Age-related decline in lateralised prey capture success in Garnett's bushbaby (Otolemur garnettii)
We examined differences in prey capture success when reaching for moving prey with the preferred and non-preferred hand (as determined previously using stationary food items) in 12 Garnett's bushbabies (Otolemur garnettii). Hand preference was determined by a test of simple reaching for stationary food items. We assessed both the frequency of hand use and success rates for each hand in capturing live mealworms. We also examined the effect of age on overall prey capture success. Subjects were individually presented with live mealworms in a cup partially filled with a cornmeal medium. The preferred hand was used significantly more often than the non-preferred hand to obtain the moving prey; however, no differences were found in the frequency of usage of the left vs the right hand. Furthermore, there were no differences in the success rates of the left vs the right hand, nor the preferred vs the non-preferred hand. There was a significant negative correlation between age and prey capture success. These data suggest that age, rather than preferred hand, may be the most relevant factor in the bushbabies' prey capture success.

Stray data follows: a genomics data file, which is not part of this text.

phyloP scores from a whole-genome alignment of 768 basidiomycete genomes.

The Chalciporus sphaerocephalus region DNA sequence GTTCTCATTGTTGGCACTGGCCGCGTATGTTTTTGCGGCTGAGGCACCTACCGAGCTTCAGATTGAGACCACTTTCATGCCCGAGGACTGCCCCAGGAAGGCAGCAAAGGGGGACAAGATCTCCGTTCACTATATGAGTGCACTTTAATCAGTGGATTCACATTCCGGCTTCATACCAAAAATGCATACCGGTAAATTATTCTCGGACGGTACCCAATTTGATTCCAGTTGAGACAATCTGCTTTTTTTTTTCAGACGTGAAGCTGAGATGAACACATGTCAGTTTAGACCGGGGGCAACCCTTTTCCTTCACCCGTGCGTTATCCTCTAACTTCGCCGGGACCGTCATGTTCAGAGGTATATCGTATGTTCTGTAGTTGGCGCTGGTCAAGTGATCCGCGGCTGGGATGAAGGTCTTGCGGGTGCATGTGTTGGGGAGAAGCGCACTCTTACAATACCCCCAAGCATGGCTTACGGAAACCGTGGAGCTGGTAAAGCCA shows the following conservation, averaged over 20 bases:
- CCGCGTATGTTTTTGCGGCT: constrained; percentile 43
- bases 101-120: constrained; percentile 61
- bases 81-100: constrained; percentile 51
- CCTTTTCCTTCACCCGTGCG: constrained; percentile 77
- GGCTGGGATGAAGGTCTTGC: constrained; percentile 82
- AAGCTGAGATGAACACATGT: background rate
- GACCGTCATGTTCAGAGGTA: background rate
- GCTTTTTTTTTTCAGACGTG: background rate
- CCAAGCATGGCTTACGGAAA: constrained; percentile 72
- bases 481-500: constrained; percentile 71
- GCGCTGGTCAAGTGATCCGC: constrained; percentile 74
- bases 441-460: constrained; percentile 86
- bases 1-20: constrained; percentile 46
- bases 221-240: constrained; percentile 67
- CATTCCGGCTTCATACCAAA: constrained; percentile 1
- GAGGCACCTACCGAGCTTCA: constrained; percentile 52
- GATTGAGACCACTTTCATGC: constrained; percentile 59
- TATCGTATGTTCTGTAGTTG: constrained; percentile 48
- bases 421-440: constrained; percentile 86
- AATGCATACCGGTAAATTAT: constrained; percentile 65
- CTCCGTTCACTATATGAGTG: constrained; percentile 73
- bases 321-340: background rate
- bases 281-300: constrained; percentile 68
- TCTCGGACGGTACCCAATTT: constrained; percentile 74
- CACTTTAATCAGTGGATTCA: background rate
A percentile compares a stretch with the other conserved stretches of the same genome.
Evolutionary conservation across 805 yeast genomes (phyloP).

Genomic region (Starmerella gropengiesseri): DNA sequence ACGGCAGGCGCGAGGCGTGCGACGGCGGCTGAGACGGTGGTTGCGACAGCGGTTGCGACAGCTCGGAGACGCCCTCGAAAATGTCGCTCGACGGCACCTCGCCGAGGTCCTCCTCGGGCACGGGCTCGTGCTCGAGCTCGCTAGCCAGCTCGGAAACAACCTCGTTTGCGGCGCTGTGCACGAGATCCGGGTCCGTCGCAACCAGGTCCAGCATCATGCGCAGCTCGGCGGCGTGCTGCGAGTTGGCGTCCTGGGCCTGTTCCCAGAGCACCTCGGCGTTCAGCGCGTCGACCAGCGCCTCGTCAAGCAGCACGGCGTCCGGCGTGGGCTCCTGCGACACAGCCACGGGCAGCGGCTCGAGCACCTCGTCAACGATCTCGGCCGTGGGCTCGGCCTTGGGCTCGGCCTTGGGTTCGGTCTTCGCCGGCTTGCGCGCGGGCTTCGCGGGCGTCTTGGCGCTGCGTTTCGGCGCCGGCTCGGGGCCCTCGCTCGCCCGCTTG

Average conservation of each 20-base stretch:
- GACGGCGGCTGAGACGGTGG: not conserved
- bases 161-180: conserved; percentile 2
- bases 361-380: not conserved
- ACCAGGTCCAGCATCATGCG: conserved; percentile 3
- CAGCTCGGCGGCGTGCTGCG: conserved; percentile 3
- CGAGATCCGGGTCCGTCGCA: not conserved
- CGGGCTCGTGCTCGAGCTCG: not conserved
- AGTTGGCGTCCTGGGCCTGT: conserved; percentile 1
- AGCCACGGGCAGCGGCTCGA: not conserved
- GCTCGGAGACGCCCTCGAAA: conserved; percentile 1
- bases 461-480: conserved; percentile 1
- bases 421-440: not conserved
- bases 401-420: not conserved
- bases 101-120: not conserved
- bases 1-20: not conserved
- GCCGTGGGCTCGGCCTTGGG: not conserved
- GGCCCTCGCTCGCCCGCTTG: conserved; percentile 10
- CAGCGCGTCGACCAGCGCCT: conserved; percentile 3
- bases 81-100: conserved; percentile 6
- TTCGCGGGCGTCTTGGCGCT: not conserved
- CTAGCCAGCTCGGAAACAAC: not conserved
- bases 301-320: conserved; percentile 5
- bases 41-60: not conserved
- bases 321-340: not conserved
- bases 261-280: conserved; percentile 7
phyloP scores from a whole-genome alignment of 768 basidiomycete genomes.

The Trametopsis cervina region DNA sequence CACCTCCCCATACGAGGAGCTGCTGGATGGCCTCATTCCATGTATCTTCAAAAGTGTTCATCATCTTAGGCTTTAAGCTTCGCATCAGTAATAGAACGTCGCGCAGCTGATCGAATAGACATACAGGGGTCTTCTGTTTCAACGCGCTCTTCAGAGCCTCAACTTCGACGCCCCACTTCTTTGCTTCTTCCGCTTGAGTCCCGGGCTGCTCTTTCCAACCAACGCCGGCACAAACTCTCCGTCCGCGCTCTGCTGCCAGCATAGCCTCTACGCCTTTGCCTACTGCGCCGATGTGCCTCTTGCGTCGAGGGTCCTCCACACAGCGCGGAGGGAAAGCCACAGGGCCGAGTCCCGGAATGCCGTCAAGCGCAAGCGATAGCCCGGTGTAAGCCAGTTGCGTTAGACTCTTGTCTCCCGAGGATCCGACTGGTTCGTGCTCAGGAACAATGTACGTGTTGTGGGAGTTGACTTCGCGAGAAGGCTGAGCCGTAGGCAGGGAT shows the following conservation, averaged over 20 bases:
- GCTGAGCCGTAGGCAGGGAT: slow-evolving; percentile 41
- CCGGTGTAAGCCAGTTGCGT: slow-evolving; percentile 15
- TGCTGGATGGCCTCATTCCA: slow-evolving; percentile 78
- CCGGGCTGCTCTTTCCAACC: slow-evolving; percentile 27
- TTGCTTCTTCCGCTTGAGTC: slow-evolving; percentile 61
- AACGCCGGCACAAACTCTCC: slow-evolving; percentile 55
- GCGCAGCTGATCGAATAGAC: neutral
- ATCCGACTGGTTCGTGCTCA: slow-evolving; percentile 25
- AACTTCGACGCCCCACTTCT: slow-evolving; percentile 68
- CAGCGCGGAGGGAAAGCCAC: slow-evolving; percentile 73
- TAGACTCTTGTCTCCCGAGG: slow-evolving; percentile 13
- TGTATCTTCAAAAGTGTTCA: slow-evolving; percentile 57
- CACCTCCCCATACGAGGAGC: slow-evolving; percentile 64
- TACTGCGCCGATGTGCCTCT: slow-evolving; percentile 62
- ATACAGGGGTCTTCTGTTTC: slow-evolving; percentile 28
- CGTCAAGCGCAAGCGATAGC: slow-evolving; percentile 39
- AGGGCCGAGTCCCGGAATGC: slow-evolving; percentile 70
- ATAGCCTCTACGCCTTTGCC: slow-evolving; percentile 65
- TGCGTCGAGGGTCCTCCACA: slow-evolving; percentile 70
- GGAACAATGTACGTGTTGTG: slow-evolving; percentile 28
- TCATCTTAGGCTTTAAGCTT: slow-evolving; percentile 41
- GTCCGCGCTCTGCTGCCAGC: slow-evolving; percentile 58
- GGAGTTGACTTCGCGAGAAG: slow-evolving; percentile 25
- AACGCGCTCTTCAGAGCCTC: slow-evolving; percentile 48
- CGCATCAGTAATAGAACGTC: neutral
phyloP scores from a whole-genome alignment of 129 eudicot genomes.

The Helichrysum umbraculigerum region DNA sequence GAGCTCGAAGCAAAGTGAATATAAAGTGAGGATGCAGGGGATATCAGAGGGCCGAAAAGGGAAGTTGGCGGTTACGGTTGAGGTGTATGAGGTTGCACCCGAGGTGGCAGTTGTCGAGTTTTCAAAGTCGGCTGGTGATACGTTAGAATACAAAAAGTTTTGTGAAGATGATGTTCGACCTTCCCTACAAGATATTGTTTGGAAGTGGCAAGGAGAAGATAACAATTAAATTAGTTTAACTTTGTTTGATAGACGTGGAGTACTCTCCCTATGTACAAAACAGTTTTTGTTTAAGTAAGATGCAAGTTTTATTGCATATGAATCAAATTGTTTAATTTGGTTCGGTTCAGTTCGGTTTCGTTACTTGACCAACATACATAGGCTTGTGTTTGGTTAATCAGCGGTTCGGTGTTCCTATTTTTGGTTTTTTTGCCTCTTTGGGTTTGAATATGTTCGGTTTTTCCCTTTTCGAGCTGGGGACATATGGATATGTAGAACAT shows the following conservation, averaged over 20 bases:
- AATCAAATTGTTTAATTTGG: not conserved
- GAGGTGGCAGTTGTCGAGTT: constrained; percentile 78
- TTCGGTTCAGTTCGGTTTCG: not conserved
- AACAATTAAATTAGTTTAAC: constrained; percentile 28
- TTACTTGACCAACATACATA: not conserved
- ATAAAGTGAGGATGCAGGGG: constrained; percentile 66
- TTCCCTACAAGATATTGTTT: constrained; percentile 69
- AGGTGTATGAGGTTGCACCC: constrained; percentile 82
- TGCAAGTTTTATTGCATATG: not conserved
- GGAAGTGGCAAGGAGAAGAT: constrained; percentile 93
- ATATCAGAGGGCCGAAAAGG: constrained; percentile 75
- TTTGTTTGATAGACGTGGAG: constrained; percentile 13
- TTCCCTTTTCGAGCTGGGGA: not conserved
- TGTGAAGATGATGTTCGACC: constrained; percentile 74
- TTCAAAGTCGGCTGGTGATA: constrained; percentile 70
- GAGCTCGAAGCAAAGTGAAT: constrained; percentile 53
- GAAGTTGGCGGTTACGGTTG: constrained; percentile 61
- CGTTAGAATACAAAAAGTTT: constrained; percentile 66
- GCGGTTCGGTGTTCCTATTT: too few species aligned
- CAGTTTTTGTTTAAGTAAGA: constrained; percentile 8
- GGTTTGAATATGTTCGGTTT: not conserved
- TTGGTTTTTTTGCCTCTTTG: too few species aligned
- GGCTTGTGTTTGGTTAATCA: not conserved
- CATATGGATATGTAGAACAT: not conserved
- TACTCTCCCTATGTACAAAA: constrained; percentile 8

Laterality: Asymmetries of Body, Brain, and Cognition
Hanbury, D. B.,
Edens, K. D.,
Greer, T. F.,
Watson, S. L.
(2012). Age-related decline in lateralised prey capture success in Garnett's bushbaby (Otolemur garnettii). Laterality: Asymmetries of Body, Brain, and Cognition, 17(1), 111-118.
Available at: http://aquila.usm.edu/fac_pubs/84